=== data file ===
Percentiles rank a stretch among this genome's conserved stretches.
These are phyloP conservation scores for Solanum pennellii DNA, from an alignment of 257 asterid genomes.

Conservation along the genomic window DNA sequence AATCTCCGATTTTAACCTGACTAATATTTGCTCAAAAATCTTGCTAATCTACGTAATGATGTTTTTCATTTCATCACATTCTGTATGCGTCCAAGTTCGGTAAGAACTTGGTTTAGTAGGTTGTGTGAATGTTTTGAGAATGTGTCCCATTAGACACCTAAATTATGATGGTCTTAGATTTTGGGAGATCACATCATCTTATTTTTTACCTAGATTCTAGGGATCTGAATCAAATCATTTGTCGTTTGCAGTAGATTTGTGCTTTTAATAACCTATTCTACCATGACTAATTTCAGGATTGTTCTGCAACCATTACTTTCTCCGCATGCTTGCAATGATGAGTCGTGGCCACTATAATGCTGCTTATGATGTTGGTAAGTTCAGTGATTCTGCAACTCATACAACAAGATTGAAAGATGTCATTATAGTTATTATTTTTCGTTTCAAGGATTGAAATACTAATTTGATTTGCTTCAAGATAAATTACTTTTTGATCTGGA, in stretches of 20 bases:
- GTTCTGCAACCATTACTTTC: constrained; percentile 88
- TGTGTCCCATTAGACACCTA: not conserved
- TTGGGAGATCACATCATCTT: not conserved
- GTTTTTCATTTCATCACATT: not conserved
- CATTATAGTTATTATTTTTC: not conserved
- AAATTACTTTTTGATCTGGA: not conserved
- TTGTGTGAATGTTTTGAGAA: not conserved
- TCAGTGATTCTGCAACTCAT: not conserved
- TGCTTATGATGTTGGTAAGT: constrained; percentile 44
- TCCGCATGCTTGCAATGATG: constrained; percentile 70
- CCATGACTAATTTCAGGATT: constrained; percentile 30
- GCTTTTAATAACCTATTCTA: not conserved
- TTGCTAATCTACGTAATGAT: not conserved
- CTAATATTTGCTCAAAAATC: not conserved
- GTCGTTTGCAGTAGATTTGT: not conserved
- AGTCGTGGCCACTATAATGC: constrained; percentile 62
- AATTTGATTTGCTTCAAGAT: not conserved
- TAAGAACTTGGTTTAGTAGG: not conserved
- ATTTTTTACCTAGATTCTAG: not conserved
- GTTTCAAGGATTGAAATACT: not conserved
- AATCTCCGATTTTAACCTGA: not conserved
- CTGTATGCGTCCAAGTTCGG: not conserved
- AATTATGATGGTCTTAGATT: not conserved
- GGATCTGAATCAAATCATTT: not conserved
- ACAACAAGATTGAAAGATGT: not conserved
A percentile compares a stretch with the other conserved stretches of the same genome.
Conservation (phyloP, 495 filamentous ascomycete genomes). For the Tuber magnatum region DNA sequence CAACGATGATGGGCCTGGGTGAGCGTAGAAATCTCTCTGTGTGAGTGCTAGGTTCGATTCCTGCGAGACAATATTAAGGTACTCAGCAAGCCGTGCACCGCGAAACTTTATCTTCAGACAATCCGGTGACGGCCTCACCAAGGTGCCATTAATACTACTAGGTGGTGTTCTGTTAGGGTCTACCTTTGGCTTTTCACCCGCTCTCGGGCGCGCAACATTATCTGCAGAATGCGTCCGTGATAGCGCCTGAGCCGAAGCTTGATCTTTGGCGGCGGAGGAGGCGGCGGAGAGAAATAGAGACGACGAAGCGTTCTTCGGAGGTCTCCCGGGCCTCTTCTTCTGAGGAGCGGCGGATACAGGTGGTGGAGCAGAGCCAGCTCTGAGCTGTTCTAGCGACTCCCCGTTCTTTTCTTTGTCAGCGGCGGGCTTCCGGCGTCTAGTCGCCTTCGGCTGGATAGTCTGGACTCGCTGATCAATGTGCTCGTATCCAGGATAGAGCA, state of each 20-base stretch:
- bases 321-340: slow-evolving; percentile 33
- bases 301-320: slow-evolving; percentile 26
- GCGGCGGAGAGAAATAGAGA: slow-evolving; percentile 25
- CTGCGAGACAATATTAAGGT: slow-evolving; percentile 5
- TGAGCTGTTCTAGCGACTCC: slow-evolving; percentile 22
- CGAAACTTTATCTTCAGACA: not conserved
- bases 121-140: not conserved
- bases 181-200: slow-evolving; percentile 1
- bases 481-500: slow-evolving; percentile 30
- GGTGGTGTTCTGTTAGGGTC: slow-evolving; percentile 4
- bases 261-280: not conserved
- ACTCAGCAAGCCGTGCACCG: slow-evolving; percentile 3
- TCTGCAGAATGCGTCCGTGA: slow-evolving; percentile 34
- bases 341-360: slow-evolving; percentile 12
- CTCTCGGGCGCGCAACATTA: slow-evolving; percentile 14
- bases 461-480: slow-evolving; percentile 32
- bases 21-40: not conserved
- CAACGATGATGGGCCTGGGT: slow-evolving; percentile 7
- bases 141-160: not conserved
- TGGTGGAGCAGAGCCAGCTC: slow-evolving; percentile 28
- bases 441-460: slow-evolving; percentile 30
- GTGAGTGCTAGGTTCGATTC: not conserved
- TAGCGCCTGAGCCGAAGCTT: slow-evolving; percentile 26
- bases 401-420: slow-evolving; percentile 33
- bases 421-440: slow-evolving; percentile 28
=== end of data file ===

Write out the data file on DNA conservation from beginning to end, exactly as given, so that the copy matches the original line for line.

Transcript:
Percentiles rank a stretch among this genome's conserved stretches.
These are phyloP conservation scores for Solanum pennellii DNA, from an alignment of 257 asterid genomes.

Conservation along the genomic window DNA sequence AATCTCCGATTTTAACCTGACTAATATTTGCTCAAAAATCTTGCTAATCTACGTAATGATGTTTTTCATTTCATCACATTCTGTATGCGTCCAAGTTCGGTAAGAACTTGGTTTAGTAGGTTGTGTGAATGTTTTGAGAATGTGTCCCATTAGACACCTAAATTATGATGGTCTTAGATTTTGGGAGATCACATCATCTTATTTTTTACCTAGATTCTAGGGATCTGAATCAAATCATTTGTCGTTTGCAGTAGATTTGTGCTTTTAATAACCTATTCTACCATGACTAATTTCAGGATTGTTCTGCAACCATTACTTTCTCCGCATGCTTGCAATGATGAGTCGTGGCCACTATAATGCTGCTTATGATGTTGGTAAGTTCAGTGATTCTGCAACTCATACAACAAGATTGAAAGATGTCATTATAGTTATTATTTTTCGTTTCAAGGATTGAAATACTAATTTGATTTGCTTCAAGATAAATTACTTTTTGATCTGGA, in stretches of 20 bases:
- GTTCTGCAACCATTACTTTC: constrained; percentile 88
- TGTGTCCCATTAGACACCTA: not conserved
- TTGGGAGATCACATCATCTT: not conserved
- GTTTTTCATTTCATCACATT: not conserved
- CATTATAGTTATTATTTTTC: not conserved
- AAATTACTTTTTGATCTGGA: not conserved
- TTGTGTGAATGTTTTGAGAA: not conserved
- TCAGTGATTCTGCAACTCAT: not conserved
- TGCTTATGATGTTGGTAAGT: constrained; percentile 44
- TCCGCATGCTTGCAATGATG: constrained; percentile 70
- CCATGACTAATTTCAGGATT: constrained; percentile 30
- GCTTTTAATAACCTATTCTA: not conserved
- TTGCTAATCTACGTAATGAT: not conserved
- CTAATATTTGCTCAAAAATC: not conserved
- GTCGTTTGCAGTAGATTTGT: not conserved
- AGTCGTGGCCACTATAATGC: constrained; percentile 62
- AATTTGATTTGCTTCAAGAT: not conserved
- TAAGAACTTGGTTTAGTAGG: not conserved
- ATTTTTTACCTAGATTCTAG: not conserved
- GTTTCAAGGATTGAAATACT: not conserved
- AATCTCCGATTTTAACCTGA: not conserved
- CTGTATGCGTCCAAGTTCGG: not conserved
- AATTATGATGGTCTTAGATT: not conserved
- GGATCTGAATCAAATCATTT: not conserved
- ACAACAAGATTGAAAGATGT: not conserved
A percentile compares a stretch with the other conserved stretches of the same genome.
Conservation (phyloP, 495 filamentous ascomycete genomes). For the Tuber magnatum region DNA sequence CAACGATGATGGGCCTGGGTGAGCGTAGAAATCTCTCTGTGTGAGTGCTAGGTTCGATTCCTGCGAGACAATATTAAGGTACTCAGCAAGCCGTGCACCGCGAAACTTTATCTTCAGACAATCCGGTGACGGCCTCACCAAGGTGCCATTAATACTACTAGGTGGTGTTCTGTTAGGGTCTACCTTTGGCTTTTCACCCGCTCTCGGGCGCGCAACATTATCTGCAGAATGCGTCCGTGATAGCGCCTGAGCCGAAGCTTGATCTTTGGCGGCGGAGGAGGCGGCGGAGAGAAATAGAGACGACGAAGCGTTCTTCGGAGGTCTCCCGGGCCTCTTCTTCTGAGGAGCGGCGGATACAGGTGGTGGAGCAGAGCCAGCTCTGAGCTGTTCTAGCGACTCCCCGTTCTTTTCTTTGTCAGCGGCGGGCTTCCGGCGTCTAGTCGCCTTCGGCTGGATAGTCTGGACTCGCTGATCAATGTGCTCGTATCCAGGATAGAGCA, state of each 20-base stretch:
- bases 321-340: slow-evolving; percentile 33
- bases 301-320: slow-evolving; percentile 26
- GCGGCGGAGAGAAATAGAGA: slow-evolving; percentile 25
- CTGCGAGACAATATTAAGGT: slow-evolving; percentile 5
- TGAGCTGTTCTAGCGACTCC: slow-evolving; percentile 22
- CGAAACTTTATCTTCAGACA: not conserved
- bases 121-140: not conserved
- bases 181-200: slow-evolving; percentile 1
- bases 481-500: slow-evolving; percentile 30
- GGTGGTGTTCTGTTAGGGTC: slow-evolving; percentile 4
- bases 261-280: not conserved
- ACTCAGCAAGCCGTGCACCG: slow-evolving; percentile 3
- TCTGCAGAATGCGTCCGTGA: slow-evolving; percentile 34
- bases 341-360: slow-evolving; percentile 12
- CTCTCGGGCGCGCAACATTA: slow-evolving; percentile 14
- bases 461-480: slow-evolving; percentile 32
- bases 21-40: not conserved
- CAACGATGATGGGCCTGGGT: slow-evolving; percentile 7
- bases 141-160: not conserved
- TGGTGGAGCAGAGCCAGCTC: slow-evolving; percentile 28
- bases 441-460: slow-evolving; percentile 30
- GTGAGTGCTAGGTTCGATTC: not conserved
- TAGCGCCTGAGCCGAAGCTT: slow-evolving; percentile 26
- bases 401-420: slow-evolving; percentile 33
- bases 421-440: slow-evolving; percentile 28